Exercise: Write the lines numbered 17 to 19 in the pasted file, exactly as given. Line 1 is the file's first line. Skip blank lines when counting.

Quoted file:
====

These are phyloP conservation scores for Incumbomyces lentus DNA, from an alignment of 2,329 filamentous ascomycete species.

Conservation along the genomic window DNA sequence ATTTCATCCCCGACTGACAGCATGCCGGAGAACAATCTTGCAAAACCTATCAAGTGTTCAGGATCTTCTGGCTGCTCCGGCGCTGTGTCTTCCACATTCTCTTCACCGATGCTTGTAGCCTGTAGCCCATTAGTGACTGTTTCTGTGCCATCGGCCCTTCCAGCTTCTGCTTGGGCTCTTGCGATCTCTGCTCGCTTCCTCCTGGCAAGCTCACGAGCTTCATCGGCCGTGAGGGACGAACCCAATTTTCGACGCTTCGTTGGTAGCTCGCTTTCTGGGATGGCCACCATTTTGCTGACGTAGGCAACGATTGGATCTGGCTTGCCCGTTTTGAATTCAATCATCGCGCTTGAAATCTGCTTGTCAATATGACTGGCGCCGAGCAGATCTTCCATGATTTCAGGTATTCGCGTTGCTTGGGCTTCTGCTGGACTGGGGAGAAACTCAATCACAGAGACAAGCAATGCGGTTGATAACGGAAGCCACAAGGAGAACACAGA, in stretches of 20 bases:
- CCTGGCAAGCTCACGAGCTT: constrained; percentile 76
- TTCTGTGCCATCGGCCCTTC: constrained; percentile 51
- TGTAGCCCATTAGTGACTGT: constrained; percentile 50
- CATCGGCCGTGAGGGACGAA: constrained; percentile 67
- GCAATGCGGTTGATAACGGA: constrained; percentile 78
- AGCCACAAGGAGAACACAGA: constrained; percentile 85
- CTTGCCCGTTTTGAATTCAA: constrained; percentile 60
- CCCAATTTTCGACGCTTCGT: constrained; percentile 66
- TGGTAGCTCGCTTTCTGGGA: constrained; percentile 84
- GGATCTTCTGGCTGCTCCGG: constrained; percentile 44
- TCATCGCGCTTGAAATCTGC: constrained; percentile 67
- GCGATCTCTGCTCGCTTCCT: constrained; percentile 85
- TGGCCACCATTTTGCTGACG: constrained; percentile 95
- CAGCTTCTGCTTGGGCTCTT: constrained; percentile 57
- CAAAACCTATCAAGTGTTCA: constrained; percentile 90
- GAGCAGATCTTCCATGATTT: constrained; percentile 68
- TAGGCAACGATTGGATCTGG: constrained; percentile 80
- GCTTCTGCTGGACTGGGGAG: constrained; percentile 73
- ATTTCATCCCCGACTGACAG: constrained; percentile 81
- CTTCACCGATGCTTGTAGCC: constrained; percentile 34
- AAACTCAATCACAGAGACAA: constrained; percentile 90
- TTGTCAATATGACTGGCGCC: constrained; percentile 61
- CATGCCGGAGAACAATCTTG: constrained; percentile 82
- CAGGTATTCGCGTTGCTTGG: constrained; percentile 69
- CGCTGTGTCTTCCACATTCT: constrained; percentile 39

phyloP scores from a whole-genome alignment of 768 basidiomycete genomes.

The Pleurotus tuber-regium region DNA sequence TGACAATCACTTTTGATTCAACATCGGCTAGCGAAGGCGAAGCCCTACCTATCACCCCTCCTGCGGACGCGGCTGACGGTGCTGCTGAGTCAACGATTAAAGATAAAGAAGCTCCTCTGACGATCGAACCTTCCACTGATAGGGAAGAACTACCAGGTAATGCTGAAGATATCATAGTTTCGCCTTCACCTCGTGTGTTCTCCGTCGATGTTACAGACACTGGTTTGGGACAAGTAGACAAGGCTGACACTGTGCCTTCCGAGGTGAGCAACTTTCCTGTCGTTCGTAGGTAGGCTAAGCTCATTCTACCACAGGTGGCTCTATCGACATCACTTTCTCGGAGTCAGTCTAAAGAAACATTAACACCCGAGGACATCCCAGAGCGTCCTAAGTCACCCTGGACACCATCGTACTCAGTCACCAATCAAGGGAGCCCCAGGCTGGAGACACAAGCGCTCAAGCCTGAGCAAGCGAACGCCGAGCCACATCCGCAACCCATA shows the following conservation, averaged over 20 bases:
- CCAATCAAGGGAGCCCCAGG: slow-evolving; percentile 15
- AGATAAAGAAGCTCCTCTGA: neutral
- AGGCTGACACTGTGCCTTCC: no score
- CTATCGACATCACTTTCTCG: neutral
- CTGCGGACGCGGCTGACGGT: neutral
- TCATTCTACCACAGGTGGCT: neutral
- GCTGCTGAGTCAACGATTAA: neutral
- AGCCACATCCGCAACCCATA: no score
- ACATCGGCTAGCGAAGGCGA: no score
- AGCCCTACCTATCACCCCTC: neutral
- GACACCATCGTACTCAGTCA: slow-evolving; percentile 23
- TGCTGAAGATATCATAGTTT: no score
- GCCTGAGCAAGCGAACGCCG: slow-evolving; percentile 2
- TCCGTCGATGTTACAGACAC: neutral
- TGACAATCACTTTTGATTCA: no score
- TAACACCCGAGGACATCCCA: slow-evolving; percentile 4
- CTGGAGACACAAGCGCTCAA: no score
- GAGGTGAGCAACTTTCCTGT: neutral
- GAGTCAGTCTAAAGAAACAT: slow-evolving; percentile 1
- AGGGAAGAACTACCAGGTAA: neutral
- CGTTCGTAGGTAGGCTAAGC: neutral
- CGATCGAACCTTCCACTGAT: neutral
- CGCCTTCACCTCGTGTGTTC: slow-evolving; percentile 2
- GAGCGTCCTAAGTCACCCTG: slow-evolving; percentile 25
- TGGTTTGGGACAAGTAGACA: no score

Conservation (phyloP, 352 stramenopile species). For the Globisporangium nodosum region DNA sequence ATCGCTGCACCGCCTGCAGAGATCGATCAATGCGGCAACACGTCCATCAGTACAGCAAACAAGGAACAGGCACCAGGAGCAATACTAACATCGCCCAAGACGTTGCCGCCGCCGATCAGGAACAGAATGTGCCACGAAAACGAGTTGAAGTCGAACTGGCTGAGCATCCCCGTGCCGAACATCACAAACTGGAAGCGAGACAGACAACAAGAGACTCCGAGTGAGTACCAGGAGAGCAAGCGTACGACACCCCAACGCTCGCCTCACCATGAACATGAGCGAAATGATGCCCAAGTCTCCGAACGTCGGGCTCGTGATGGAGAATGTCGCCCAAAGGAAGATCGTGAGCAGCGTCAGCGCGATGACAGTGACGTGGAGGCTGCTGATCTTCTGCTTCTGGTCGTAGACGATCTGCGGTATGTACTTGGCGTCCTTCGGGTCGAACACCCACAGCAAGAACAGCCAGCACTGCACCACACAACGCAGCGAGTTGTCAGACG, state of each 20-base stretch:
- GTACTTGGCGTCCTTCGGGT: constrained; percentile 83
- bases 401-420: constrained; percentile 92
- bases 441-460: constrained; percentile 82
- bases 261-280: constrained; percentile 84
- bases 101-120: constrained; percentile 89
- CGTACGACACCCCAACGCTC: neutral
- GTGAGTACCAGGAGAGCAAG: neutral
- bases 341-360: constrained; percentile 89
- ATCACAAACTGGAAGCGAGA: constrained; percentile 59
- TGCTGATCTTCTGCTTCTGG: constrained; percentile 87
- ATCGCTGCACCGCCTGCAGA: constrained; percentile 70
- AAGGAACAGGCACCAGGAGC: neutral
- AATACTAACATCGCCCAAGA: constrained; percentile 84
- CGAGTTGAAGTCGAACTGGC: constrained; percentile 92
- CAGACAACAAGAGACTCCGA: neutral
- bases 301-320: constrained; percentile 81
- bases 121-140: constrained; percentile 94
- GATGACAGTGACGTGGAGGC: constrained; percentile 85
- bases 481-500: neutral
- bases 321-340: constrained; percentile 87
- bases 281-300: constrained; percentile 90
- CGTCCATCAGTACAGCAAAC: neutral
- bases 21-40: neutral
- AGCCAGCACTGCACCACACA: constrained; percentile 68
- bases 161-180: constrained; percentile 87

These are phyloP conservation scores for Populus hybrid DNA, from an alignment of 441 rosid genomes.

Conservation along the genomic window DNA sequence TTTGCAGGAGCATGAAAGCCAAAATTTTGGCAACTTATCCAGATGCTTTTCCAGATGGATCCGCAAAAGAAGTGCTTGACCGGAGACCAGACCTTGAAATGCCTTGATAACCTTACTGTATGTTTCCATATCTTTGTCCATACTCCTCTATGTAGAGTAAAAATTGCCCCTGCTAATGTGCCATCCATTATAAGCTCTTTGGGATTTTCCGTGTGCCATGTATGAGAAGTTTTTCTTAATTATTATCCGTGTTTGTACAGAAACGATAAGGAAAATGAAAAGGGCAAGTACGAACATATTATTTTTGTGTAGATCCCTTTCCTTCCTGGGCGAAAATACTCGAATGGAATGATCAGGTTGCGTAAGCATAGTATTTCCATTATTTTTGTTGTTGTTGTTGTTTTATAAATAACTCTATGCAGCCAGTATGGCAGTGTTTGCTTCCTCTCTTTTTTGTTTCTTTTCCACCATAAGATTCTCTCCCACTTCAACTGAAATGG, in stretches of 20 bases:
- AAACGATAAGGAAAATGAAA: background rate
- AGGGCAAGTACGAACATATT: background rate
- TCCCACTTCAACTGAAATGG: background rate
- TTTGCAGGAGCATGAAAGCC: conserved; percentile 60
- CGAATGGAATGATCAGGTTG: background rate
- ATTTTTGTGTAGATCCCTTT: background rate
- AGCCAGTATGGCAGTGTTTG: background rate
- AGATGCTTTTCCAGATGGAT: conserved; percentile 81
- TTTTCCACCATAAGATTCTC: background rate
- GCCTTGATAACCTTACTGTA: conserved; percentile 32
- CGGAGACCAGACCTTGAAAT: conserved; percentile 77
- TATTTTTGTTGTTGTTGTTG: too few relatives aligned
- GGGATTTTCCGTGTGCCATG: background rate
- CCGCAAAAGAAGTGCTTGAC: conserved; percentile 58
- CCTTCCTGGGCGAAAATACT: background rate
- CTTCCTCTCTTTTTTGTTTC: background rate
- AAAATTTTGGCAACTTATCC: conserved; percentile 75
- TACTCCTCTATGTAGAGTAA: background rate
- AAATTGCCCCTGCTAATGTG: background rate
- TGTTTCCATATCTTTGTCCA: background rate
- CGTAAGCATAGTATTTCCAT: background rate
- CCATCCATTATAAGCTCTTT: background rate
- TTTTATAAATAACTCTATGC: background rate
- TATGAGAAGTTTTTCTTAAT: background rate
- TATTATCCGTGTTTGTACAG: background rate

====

- CAAAACCTATCAAGTGTTCA: constrained; percentile 90
- GAGCAGATCTTCCATGATTT: constrained; percentile 68
- TAGGCAACGATTGGATCTGG: constrained; percentile 80